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J Comp Physiol B. 2008 Jul;178(5):623-8. doi: 10.1007/s00360-008-0253-0. Epub 2008 Feb 15.

Sex-specific effects of glucose deprivation on cell-mediated immunity and reproduction in Siberian hamsters (Phodopus sungorus).

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  • 1Department of Psychology, Neuroscience, and Evolution, The Ohio State University, Columbus, OH 43210, USA.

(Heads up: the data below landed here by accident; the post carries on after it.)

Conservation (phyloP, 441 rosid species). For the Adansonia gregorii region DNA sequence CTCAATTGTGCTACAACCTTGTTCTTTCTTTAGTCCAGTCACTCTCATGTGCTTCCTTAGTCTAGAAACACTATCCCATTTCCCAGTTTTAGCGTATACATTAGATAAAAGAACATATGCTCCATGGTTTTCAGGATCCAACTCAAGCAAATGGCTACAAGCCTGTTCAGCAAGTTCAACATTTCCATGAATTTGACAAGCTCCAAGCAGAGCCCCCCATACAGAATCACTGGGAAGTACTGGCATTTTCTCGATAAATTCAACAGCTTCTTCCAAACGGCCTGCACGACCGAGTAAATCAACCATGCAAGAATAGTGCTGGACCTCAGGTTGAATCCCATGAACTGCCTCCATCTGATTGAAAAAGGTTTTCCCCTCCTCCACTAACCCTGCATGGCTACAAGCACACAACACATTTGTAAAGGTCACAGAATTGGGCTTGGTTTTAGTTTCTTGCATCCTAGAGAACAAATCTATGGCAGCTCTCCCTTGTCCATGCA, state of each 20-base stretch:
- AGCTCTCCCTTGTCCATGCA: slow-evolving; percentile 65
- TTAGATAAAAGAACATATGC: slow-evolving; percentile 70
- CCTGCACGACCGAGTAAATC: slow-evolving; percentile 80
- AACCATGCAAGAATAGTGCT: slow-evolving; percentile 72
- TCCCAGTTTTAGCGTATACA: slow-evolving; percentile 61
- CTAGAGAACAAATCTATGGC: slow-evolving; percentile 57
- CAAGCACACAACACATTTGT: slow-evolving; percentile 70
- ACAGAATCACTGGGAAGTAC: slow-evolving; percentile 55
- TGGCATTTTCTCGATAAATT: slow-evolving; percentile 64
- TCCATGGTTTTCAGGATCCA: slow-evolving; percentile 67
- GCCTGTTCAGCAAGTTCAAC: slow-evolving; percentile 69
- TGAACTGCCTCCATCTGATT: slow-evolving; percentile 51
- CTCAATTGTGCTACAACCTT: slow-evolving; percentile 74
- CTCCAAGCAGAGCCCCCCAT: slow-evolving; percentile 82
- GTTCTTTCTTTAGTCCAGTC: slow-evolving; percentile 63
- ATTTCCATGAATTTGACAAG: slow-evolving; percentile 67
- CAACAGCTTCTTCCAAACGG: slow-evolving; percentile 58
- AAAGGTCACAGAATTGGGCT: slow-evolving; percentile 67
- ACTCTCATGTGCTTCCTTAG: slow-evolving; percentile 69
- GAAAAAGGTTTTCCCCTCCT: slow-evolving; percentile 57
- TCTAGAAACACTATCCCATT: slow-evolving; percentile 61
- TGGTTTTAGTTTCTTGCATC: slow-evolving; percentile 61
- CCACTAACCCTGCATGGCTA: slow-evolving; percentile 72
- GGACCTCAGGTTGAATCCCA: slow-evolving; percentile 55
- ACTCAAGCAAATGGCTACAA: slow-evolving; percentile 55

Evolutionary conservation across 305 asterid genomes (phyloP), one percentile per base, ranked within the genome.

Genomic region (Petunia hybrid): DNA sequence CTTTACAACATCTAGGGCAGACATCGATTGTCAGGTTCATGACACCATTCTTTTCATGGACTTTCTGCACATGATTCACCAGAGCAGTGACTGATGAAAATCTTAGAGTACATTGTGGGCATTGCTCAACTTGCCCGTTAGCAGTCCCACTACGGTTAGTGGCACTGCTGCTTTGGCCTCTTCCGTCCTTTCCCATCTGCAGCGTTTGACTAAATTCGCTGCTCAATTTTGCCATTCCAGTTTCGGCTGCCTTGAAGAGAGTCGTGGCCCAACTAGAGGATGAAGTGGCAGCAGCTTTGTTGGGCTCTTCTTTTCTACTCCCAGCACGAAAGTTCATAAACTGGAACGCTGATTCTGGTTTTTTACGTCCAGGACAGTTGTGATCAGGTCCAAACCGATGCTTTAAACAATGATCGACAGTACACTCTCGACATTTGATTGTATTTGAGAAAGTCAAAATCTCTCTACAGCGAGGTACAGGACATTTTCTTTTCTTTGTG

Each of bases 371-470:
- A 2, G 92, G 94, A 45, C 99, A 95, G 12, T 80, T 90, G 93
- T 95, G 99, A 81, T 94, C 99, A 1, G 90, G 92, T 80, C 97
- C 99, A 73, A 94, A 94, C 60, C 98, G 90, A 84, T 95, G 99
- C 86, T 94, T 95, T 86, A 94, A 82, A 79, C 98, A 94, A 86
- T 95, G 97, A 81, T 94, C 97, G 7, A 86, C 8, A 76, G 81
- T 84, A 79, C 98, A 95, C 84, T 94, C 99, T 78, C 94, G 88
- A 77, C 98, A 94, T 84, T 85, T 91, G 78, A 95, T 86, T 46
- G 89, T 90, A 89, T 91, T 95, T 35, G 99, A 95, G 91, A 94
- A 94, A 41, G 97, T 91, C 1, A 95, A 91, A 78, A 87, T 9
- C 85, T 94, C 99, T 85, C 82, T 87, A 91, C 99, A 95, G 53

In most species, sexes differ in levels of parasitism. These differences have traditionally been believed to be static, but a capacity for adjusting anti-parasite investments would allow sexes to allocate resources adaptively contingent on environmental conditions. During stressful periods, such as a food shortage, allocation decisions would be mandated in males and females, but the biasing of resources may differ depending on the value of various physiological alternatives to the fitness of each sex. To determine whether sexes sacrifice immune or reproductive capacity when stressed, male and female Siberian hamsters (Phodopus sungorus) were pharmacologically deprived of glucose. Glucose deprivation was expected to compromise immune activity (delayed-type hypersensitivity) more than reproductive capacity in males because male fitness is limited by reproductive opportunities. The opposite was predicted for females because of the greater value of surviving to breed in favorable conditions. Contrary to expectations, glucoprivation compromised immune activity in female, but not male, hamsters. Conversely, glucoprivation reduced male, but not female, reproductive organ masses. These results may reflect the adjustments made by wild hamsters during food shortages, or they may be influenced by the study design; neither sex was permitted to incur other behavioral and physiological costs, such as lactation and parental care. Regardless, our results indicate that sex differences in parasitism are likely to be plastic in many circumstances, but further work in free-living animals is critical to ascertain whether results of the present study are naturally representative.

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